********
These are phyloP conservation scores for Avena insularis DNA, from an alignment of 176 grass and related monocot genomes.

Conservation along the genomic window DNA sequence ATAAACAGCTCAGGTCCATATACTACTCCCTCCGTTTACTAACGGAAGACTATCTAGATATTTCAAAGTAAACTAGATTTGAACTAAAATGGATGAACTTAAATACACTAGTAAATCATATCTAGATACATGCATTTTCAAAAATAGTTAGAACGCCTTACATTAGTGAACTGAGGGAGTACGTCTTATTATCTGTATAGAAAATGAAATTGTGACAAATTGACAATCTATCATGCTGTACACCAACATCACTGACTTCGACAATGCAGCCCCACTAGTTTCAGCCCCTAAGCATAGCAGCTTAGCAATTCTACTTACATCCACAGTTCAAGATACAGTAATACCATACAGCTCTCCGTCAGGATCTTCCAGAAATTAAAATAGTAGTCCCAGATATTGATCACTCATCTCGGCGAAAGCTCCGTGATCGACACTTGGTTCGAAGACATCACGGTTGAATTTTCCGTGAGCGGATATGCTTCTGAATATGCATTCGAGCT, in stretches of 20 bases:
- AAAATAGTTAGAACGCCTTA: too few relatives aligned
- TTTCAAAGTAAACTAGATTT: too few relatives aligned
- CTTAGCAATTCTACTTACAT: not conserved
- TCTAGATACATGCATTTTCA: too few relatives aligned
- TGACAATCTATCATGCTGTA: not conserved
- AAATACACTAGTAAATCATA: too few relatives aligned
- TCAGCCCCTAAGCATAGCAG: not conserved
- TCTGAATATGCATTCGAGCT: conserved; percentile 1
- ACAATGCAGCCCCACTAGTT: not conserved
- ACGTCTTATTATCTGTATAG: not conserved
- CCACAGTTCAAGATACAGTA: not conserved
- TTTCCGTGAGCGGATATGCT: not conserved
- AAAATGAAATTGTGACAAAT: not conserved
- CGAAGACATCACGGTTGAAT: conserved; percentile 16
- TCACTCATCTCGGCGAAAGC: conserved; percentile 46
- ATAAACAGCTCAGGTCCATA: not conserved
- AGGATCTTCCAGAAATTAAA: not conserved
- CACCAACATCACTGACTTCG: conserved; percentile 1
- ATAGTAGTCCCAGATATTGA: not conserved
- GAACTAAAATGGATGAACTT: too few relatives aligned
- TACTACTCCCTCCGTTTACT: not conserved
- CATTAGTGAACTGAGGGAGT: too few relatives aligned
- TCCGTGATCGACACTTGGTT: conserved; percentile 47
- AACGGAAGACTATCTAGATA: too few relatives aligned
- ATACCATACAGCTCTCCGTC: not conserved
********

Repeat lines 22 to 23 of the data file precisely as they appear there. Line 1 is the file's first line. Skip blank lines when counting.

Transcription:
- GAACTAAAATGGATGAACTT: too few relatives aligned
- TACTACTCCCTCCGTTTACT: not conserved